Your goal is to get to something like this, tailored to the specific details and challenges of your engineering organization:
Here are 10 specific things we could improve in a developer’s workflow, mostly a few very frequent tasks that we think we can make an order of magnitude faster.
If we’re successful, we think we can save 5 minutes per engineer per day, or about 40 wasted engineering hours a week across the 100 engineers who use these tools daily.
More importantly, though, we can eliminate 100 instances per engineer-day when an engineer has to wait more than 10 seconds for a tool before they can move on. We’re confident we can get this done with three engineers inside a quarter.
This is your pitch. Developing it will take work, but it’s going to be a lot more effective than sharing some generic research and ending your presentation with “trust me, it’ll be good.” You’ll have taken something squishy and qualitative and sentimental — experience — and reframed it as tangible, measurable value to the business.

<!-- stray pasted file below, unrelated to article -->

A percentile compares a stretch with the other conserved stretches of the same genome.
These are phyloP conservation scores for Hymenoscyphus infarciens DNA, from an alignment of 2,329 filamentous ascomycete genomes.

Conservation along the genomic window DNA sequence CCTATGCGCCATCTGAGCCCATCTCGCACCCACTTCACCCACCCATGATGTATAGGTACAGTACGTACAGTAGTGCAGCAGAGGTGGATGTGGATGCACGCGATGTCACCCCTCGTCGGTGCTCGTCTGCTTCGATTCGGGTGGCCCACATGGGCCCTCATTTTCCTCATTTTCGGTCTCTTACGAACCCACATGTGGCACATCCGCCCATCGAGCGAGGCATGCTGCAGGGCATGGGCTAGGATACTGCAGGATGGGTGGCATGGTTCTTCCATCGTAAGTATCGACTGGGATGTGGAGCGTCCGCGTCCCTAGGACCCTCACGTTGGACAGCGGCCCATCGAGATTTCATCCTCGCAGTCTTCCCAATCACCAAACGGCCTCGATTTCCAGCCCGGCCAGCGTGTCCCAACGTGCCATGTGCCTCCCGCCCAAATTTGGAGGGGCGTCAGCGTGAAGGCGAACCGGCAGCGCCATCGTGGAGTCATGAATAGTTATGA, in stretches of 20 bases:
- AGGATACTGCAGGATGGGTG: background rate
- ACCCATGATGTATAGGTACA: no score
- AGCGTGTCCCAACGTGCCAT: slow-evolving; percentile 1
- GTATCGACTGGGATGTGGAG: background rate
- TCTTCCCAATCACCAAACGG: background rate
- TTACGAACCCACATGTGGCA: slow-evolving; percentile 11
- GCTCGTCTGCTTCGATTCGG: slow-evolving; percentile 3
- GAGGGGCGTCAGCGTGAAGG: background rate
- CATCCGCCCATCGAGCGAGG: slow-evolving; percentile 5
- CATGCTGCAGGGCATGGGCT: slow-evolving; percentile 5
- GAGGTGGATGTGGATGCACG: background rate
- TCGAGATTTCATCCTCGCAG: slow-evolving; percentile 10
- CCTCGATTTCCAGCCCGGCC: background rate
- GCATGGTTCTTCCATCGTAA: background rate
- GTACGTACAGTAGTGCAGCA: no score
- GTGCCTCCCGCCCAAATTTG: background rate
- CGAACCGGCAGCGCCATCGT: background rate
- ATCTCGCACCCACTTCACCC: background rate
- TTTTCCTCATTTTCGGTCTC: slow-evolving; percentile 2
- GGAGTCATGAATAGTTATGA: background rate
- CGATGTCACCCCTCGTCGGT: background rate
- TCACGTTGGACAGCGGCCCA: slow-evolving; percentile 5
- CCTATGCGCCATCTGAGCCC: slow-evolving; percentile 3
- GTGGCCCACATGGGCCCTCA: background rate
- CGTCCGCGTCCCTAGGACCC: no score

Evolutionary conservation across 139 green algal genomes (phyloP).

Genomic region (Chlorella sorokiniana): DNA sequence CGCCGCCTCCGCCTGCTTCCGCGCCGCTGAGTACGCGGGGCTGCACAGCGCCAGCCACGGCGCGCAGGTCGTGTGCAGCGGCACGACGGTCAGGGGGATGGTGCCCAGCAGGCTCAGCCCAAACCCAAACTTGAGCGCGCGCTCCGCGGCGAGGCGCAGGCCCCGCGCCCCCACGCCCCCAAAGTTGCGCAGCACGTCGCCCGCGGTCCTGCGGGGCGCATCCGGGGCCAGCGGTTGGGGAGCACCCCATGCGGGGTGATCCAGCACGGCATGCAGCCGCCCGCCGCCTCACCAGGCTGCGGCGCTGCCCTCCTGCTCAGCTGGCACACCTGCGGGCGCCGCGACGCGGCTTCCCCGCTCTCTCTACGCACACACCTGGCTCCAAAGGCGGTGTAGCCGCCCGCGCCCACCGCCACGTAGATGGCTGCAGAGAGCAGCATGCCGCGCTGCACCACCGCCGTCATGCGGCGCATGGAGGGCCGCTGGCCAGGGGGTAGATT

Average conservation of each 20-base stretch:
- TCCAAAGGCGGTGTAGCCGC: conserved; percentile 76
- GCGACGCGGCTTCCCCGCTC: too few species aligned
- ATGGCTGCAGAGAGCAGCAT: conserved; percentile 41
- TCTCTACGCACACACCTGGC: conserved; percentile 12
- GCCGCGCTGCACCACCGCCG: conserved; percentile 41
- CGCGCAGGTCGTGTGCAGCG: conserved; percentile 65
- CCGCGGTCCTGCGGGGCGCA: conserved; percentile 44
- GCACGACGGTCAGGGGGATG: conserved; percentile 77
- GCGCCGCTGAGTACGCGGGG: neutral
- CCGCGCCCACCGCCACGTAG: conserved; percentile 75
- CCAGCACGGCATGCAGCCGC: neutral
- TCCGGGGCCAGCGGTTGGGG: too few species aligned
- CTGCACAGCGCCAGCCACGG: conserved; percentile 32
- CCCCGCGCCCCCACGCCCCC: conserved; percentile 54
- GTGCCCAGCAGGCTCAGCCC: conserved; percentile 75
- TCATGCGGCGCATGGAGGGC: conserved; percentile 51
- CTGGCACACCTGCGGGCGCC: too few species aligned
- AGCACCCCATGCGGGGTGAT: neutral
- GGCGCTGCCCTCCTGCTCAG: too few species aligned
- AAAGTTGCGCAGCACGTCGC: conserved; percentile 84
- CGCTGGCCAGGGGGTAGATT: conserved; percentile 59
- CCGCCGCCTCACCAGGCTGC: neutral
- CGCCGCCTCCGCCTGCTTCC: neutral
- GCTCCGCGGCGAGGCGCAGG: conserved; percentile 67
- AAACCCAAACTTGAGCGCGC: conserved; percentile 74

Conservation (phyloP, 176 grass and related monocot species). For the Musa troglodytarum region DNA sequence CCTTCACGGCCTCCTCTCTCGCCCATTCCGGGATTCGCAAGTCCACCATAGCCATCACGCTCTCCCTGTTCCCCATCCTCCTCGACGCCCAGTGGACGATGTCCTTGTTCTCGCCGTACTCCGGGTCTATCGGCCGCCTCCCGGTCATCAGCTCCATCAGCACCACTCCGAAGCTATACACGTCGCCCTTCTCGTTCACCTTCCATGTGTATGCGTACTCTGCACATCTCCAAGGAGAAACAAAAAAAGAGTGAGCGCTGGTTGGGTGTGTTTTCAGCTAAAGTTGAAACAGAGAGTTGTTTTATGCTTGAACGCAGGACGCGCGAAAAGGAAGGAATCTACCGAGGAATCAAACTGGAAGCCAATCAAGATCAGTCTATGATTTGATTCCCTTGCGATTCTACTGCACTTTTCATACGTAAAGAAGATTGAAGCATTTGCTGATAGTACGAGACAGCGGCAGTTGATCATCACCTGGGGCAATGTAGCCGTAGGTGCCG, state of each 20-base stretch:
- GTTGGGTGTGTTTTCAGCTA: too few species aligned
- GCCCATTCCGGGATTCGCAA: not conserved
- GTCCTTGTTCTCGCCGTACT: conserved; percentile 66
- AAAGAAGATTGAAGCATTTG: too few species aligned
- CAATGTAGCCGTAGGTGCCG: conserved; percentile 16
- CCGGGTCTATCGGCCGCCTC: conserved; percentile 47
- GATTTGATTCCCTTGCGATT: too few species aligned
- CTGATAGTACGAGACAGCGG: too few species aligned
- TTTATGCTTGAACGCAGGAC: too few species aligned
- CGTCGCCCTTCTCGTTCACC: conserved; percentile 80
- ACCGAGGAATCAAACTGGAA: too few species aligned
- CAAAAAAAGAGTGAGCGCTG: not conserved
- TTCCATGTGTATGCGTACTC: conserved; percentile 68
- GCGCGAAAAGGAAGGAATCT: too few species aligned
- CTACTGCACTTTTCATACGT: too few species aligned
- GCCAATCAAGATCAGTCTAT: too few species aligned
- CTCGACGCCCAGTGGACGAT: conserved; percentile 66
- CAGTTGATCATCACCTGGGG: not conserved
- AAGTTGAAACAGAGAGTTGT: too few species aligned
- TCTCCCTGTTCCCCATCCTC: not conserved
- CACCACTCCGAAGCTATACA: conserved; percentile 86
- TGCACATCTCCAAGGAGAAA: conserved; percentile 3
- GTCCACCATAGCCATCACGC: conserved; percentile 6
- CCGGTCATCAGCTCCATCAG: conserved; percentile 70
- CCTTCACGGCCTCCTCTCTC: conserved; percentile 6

You’re offering, effectively, to buy the 101st engineer for free, in exchange for 9 engineer-months of work, deliverable in a quarter. You’re also ensuring that the 101st engineer will never experience this pain ever, and the first 100 engineers will never experience it again: the impact of this work will only increase over time, until there’s some fundamental change in the system.
This pitch buys you the room to prove that your approach is a valid and impactful one; if you prove that, further well-reasoned investment will be a lot easier to come by.
If this is your first time pitching an investment to engineering leadership, it can be disorienting, but you’ll be OK. Just remember:
- Connect your pitch with tangible business value, not abstract research.
- Get specific with outcomes, impact, and initial timeline/headcount.
- Take a principled approach, informed by research, when deciding what to work on.
- Effective investment compounds over time, even if headcount stays stable.
Every company is going to have a different answer to “what gets in the way of flow?” — never mind how to measure it and improve it. Once you’ve identified sources of painful interruption, the next step will depend a lot on what’s on the list.